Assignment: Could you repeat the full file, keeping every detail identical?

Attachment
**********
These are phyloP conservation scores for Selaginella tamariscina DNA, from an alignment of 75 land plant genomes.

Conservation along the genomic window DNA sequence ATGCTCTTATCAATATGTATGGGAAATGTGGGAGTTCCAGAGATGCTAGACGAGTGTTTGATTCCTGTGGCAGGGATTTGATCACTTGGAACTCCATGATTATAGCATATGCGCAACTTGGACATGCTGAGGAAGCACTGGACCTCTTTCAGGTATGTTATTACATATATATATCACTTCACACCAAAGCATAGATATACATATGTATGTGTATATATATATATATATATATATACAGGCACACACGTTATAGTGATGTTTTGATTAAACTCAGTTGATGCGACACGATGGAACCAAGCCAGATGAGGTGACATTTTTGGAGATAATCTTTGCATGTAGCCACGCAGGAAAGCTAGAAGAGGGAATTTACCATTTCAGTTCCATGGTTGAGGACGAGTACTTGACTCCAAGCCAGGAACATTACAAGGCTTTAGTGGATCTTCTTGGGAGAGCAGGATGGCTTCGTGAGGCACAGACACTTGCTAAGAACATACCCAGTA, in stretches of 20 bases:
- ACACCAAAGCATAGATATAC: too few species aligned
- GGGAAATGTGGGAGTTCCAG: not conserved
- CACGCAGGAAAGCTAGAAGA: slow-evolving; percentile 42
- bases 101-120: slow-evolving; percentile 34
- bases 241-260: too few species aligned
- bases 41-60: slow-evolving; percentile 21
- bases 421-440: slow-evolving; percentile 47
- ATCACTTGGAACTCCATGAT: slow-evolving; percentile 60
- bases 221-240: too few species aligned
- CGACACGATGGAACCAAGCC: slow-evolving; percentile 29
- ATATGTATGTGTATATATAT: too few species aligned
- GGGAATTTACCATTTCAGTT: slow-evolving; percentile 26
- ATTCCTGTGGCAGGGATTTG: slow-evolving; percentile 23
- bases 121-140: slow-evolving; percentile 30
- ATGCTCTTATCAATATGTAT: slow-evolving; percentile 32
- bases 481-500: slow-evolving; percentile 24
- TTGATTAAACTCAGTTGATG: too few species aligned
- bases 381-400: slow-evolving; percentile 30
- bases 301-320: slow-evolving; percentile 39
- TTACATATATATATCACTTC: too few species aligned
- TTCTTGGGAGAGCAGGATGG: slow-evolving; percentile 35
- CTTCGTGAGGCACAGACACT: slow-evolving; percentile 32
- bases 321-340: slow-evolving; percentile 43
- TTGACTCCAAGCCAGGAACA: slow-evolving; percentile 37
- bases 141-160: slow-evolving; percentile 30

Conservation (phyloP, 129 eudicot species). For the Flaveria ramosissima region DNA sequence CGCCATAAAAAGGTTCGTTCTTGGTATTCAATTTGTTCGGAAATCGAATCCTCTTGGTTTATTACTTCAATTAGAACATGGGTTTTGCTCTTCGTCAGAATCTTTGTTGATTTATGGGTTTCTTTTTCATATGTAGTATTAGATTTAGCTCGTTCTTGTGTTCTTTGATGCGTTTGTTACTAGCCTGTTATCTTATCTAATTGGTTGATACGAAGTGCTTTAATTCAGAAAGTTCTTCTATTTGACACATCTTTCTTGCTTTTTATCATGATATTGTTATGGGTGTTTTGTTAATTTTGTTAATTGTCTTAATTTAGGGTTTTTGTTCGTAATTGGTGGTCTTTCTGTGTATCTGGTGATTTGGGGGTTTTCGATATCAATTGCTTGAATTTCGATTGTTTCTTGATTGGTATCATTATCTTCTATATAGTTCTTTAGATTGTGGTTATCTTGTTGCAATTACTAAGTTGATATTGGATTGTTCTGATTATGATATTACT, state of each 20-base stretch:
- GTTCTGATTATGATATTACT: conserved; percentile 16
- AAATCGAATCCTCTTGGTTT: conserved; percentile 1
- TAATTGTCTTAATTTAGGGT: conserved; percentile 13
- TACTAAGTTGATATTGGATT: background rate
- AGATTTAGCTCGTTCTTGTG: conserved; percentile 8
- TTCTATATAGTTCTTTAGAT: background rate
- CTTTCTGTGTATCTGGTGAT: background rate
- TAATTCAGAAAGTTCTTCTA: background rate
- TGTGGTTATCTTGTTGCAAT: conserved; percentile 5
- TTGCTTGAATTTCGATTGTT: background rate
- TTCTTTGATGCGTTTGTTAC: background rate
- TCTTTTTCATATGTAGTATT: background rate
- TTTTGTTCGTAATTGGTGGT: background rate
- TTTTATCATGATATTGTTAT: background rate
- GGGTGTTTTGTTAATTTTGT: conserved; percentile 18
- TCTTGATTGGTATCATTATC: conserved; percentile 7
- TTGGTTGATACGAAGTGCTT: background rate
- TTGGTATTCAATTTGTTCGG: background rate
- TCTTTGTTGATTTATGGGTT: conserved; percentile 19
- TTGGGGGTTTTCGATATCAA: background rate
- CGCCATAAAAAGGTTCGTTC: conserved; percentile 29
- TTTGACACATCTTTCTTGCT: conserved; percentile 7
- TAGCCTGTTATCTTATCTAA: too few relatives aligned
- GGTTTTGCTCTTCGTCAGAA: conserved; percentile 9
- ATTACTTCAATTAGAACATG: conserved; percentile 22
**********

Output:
These are phyloP conservation scores for Selaginella tamariscina DNA, from an alignment of 75 land plant genomes.

Conservation along the genomic window DNA sequence ATGCTCTTATCAATATGTATGGGAAATGTGGGAGTTCCAGAGATGCTAGACGAGTGTTTGATTCCTGTGGCAGGGATTTGATCACTTGGAACTCCATGATTATAGCATATGCGCAACTTGGACATGCTGAGGAAGCACTGGACCTCTTTCAGGTATGTTATTACATATATATATCACTTCACACCAAAGCATAGATATACATATGTATGTGTATATATATATATATATATATATACAGGCACACACGTTATAGTGATGTTTTGATTAAACTCAGTTGATGCGACACGATGGAACCAAGCCAGATGAGGTGACATTTTTGGAGATAATCTTTGCATGTAGCCACGCAGGAAAGCTAGAAGAGGGAATTTACCATTTCAGTTCCATGGTTGAGGACGAGTACTTGACTCCAAGCCAGGAACATTACAAGGCTTTAGTGGATCTTCTTGGGAGAGCAGGATGGCTTCGTGAGGCACAGACACTTGCTAAGAACATACCCAGTA, in stretches of 20 bases:
- ACACCAAAGCATAGATATAC: too few species aligned
- GGGAAATGTGGGAGTTCCAG: not conserved
- CACGCAGGAAAGCTAGAAGA: slow-evolving; percentile 42
- bases 101-120: slow-evolving; percentile 34
- bases 241-260: too few species aligned
- bases 41-60: slow-evolving; percentile 21
- bases 421-440: slow-evolving; percentile 47
- ATCACTTGGAACTCCATGAT: slow-evolving; percentile 60
- bases 221-240: too few species aligned
- CGACACGATGGAACCAAGCC: slow-evolving; percentile 29
- ATATGTATGTGTATATATAT: too few species aligned
- GGGAATTTACCATTTCAGTT: slow-evolving; percentile 26
- ATTCCTGTGGCAGGGATTTG: slow-evolving; percentile 23
- bases 121-140: slow-evolving; percentile 30
- ATGCTCTTATCAATATGTAT: slow-evolving; percentile 32
- bases 481-500: slow-evolving; percentile 24
- TTGATTAAACTCAGTTGATG: too few species aligned
- bases 381-400: slow-evolving; percentile 30
- bases 301-320: slow-evolving; percentile 39
- TTACATATATATATCACTTC: too few species aligned
- TTCTTGGGAGAGCAGGATGG: slow-evolving; percentile 35
- CTTCGTGAGGCACAGACACT: slow-evolving; percentile 32
- bases 321-340: slow-evolving; percentile 43
- TTGACTCCAAGCCAGGAACA: slow-evolving; percentile 37
- bases 141-160: slow-evolving; percentile 30

Conservation (phyloP, 129 eudicot species). For the Flaveria ramosissima region DNA sequence CGCCATAAAAAGGTTCGTTCTTGGTATTCAATTTGTTCGGAAATCGAATCCTCTTGGTTTATTACTTCAATTAGAACATGGGTTTTGCTCTTCGTCAGAATCTTTGTTGATTTATGGGTTTCTTTTTCATATGTAGTATTAGATTTAGCTCGTTCTTGTGTTCTTTGATGCGTTTGTTACTAGCCTGTTATCTTATCTAATTGGTTGATACGAAGTGCTTTAATTCAGAAAGTTCTTCTATTTGACACATCTTTCTTGCTTTTTATCATGATATTGTTATGGGTGTTTTGTTAATTTTGTTAATTGTCTTAATTTAGGGTTTTTGTTCGTAATTGGTGGTCTTTCTGTGTATCTGGTGATTTGGGGGTTTTCGATATCAATTGCTTGAATTTCGATTGTTTCTTGATTGGTATCATTATCTTCTATATAGTTCTTTAGATTGTGGTTATCTTGTTGCAATTACTAAGTTGATATTGGATTGTTCTGATTATGATATTACT, state of each 20-base stretch:
- GTTCTGATTATGATATTACT: conserved; percentile 16
- AAATCGAATCCTCTTGGTTT: conserved; percentile 1
- TAATTGTCTTAATTTAGGGT: conserved; percentile 13
- TACTAAGTTGATATTGGATT: background rate
- AGATTTAGCTCGTTCTTGTG: conserved; percentile 8
- TTCTATATAGTTCTTTAGAT: background rate
- CTTTCTGTGTATCTGGTGAT: background rate
- TAATTCAGAAAGTTCTTCTA: background rate
- TGTGGTTATCTTGTTGCAAT: conserved; percentile 5
- TTGCTTGAATTTCGATTGTT: background rate
- TTCTTTGATGCGTTTGTTAC: background rate
- TCTTTTTCATATGTAGTATT: background rate
- TTTTGTTCGTAATTGGTGGT: background rate
- TTTTATCATGATATTGTTAT: background rate
- GGGTGTTTTGTTAATTTTGT: conserved; percentile 18
- TCTTGATTGGTATCATTATC: conserved; percentile 7
- TTGGTTGATACGAAGTGCTT: background rate
- TTGGTATTCAATTTGTTCGG: background rate
- TCTTTGTTGATTTATGGGTT: conserved; percentile 19
- TTGGGGGTTTTCGATATCAA: background rate
- CGCCATAAAAAGGTTCGTTC: conserved; percentile 29
- TTTGACACATCTTTCTTGCT: conserved; percentile 7
- TAGCCTGTTATCTTATCTAA: too few relatives aligned
- GGTTTTGCTCTTCGTCAGAA: conserved; percentile 9
- ATTACTTCAATTAGAACATG: conserved; percentile 22